Thursday, March 10, 2016

7 Questions For: Author Jeanne DuPrau

Jeanne DuPrau is the author of The New York Times bestseller The City of Ember and its companion novels The People of Sparks, The Prophet of Yonwood, and The Diamond of Darkhold. She lives in Menlo Park.

She spends several hours of every day at her computer, thinking up sentences. She has this quote taped to her wall: "A writer is someone for whom writing is harder than it is for other people" (Thomas Mann).

This gives her courage, because she finds writing very hard. So many words to choose from! So many different things that could happen in a story at any moment! Writing is one tough decision after another. 

But it's also the most satisfying thing she knows how to do. So she keeps doing it. So far, she has written five novels, six books of non-fiction, and quite a few essays and stories. 

She doesn't write every minute of every day. She also putters around in her gardens.

Click here to read my review of The City of Ember.

And now Jeanne DuPrau faces the 7 Questions:

Question Seven: What are your top three favorite books?

Bleak House, Charles Dickens

Pride and Prejudice, Jane Austen

And so many more that I can’t possibly choose among them. Novels, essays, mysteries, spy stories, science fiction, books about dogs, books about history, books about technology…. I could go on and on.

Question Six: How much time do you spend each week writing? Reading?

I don’t spend nearly as much time writing as I used to, unless you count emails. If we’re talking about writing books, then I sometimes spend two hours a day, sometimes more, sometimes no time at all. The problem with writing is that you have to sit still (or stand still) while you do it, and the older you get, the less comfortable that is. 

I spend an enormous amount of time reading. I always have a pile of library books going, along with books I couldn’t resist buying though I have no room for them on my shelves any more. I read while I eat, I read online, I read in bed. I can’t make a guess about how many hours a week it would all add up to.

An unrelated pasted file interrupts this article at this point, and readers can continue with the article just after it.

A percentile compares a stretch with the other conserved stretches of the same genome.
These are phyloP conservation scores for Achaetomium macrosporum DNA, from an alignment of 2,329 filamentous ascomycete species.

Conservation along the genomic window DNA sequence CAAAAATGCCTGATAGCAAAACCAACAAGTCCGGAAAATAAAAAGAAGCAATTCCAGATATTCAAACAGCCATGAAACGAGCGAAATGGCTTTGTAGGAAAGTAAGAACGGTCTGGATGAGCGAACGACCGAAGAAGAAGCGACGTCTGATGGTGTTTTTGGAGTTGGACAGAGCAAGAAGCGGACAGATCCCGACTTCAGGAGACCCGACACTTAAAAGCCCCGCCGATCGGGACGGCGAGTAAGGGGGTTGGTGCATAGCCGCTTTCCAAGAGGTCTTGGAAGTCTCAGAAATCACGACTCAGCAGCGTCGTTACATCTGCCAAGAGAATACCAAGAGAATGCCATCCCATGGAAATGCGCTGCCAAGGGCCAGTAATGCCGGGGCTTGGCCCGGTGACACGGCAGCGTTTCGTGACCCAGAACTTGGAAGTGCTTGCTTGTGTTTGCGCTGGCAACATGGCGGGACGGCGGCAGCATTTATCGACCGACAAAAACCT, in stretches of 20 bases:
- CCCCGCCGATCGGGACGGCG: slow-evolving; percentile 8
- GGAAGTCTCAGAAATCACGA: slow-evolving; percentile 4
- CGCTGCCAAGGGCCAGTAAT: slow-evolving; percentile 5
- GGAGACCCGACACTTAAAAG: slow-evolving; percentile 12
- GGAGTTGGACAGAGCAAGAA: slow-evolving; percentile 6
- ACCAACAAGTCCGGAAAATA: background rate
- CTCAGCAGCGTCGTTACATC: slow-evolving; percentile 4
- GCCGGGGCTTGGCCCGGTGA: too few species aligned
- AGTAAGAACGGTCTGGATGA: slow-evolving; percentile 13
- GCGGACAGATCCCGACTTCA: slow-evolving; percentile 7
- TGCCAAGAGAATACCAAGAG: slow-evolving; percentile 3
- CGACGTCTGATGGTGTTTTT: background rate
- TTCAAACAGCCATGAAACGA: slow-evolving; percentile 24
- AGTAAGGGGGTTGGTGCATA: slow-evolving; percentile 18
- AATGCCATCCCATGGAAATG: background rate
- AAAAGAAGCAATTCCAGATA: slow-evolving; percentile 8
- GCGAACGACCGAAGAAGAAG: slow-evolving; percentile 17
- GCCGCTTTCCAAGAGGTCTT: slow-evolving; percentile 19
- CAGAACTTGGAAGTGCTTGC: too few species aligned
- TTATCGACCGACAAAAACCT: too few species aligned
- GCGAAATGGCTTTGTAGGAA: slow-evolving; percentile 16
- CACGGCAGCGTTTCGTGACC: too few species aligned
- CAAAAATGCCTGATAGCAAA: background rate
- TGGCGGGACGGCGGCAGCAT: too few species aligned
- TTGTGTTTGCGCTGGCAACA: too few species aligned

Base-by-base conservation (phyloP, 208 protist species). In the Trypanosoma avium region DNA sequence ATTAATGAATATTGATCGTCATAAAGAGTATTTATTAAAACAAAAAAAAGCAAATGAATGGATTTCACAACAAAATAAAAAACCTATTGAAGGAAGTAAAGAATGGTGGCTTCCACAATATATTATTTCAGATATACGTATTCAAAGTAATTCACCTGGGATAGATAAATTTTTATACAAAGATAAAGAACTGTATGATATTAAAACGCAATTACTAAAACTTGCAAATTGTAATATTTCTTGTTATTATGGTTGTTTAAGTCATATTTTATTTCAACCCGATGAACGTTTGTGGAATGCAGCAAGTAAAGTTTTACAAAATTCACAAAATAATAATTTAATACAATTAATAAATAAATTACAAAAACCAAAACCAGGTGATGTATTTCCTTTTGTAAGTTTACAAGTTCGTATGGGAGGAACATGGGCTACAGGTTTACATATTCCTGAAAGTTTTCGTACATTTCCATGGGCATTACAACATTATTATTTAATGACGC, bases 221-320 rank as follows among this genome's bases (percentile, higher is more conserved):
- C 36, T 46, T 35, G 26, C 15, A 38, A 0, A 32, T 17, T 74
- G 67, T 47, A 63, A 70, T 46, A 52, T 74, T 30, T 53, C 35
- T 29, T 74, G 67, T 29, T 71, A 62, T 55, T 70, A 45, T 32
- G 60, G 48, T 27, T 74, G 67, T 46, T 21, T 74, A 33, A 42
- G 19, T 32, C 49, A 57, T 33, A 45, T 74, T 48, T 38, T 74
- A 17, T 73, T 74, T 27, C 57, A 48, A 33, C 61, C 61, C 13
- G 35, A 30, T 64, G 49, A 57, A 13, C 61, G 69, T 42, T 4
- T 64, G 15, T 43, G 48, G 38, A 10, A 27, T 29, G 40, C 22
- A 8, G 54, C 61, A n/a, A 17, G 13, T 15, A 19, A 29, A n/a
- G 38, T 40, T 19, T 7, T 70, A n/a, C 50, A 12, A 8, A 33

Question Five: What was the path that led you to publication?

I always aimed to be a published writer. I knew writing was what I wanted to do and what I was good at, and I knew that having other people read what I wrote was a big part of the point of doing it. I sold my first piece of writing—a magazine article—when I was in my twenties, and I went on to publish essays, book reviews, stories, non-fiction books, and finally books of fiction. 

People often ask me what the secret to getting published is. My answer is that nothing about it is a secret. You must work hard at learning to write well, and you must be so interested in life and in the world that you have ideas you’re drawn to write about.

Question Four: Do you believe writers are born, taught or both? Which was true for you?

I think both are true. My mother was a good writer, and she did her best to make a good writer out of me. I took to it. She did the same with my sisters, who did not take to it in the same way. I had excellent English teachers in school, and I was very interested in what they taught me—grammar, spelling, sentence structure, composition—and I wanted to employ those skills in the exercise of my imagination. I probably had excellent math teachers, too, but their subject didn’t spark in me the same kind of interest. So I think I was born with a writing inclination, and I was lucky enough to be taught well, too.

Question Three: What is your favorite thing about writing? What is your least favorite thing?

My favorite thing is getting something right, usually after a long struggle. Most often I’m a slow, effortful writer. I have to revise over and over. I have to think. But I find nothing more satisfying than having succeeded (at least more or less) at what I’ve set out to do.

I have two least favorite things. One of them is working on something for a long time that I never do get right. The other is the backache that comes from sitting in a chair for too long.

Question Two: What one bit of wisdom would you impart to an aspiring writer? (feel free to include as many other bits of wisdom as you like)

First of all, love reading. Try to notice why certain books draw you in and fire you up and others don’t.

Then, if you have ideas or stories in your mind, try writing. Remember that it takes a lot of time and work to be a good writer, just as it does to be a concert pianist or a top-flight tennis player or any kind of professional. Learn the craft. Write a lot, throw away what you write, start again, write more. Focus on what you’re writing about and how to make it clear and alive to someone who might be reading it. 

Question One: If you could have lunch with any writer, living or dead, who would it be? Why?

I would have lunch with Mark Twain, because he had a sharp wit and a great sense of humor, he was a keen observer of his time, he knew many interesting people, and he had a full life—success and failure, love and grief, war and peace. Also because I read Tom Sawyer over and over when I was child. At our lunch, I would tell him this, and then I would just sit back and listen to him talk.

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